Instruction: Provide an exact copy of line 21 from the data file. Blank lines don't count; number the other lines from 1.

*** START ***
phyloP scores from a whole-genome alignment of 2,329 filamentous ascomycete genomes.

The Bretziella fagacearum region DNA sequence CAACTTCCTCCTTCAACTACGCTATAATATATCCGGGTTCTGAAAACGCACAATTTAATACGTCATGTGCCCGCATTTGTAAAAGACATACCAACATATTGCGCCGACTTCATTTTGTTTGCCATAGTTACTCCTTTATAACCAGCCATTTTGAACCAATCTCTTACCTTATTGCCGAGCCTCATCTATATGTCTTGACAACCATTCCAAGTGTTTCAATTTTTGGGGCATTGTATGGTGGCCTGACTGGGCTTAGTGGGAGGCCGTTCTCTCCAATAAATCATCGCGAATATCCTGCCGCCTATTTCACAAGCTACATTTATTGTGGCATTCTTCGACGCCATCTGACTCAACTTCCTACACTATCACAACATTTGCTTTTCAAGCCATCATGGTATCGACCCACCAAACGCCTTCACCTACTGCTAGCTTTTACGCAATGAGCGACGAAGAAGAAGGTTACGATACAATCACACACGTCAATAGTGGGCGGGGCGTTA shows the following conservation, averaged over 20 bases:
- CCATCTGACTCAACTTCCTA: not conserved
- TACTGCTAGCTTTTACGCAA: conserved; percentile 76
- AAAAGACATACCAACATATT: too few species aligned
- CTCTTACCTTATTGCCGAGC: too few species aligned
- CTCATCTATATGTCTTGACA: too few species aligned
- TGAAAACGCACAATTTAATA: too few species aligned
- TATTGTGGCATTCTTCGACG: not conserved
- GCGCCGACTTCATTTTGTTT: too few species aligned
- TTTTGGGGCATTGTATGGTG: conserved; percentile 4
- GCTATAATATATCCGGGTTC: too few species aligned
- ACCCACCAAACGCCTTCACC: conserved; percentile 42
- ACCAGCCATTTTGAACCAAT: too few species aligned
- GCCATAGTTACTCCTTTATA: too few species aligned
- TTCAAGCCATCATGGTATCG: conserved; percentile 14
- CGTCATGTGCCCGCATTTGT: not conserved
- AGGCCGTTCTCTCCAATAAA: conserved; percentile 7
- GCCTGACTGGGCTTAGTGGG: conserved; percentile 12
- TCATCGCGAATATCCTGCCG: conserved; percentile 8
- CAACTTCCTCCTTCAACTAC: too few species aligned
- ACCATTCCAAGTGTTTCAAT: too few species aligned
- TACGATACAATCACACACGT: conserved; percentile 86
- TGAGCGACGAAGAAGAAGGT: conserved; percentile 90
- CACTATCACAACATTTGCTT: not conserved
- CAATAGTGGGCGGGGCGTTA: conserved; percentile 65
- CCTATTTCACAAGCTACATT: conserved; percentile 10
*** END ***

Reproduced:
- CAACTTCCTCCTTCAACTAC: too few species aligned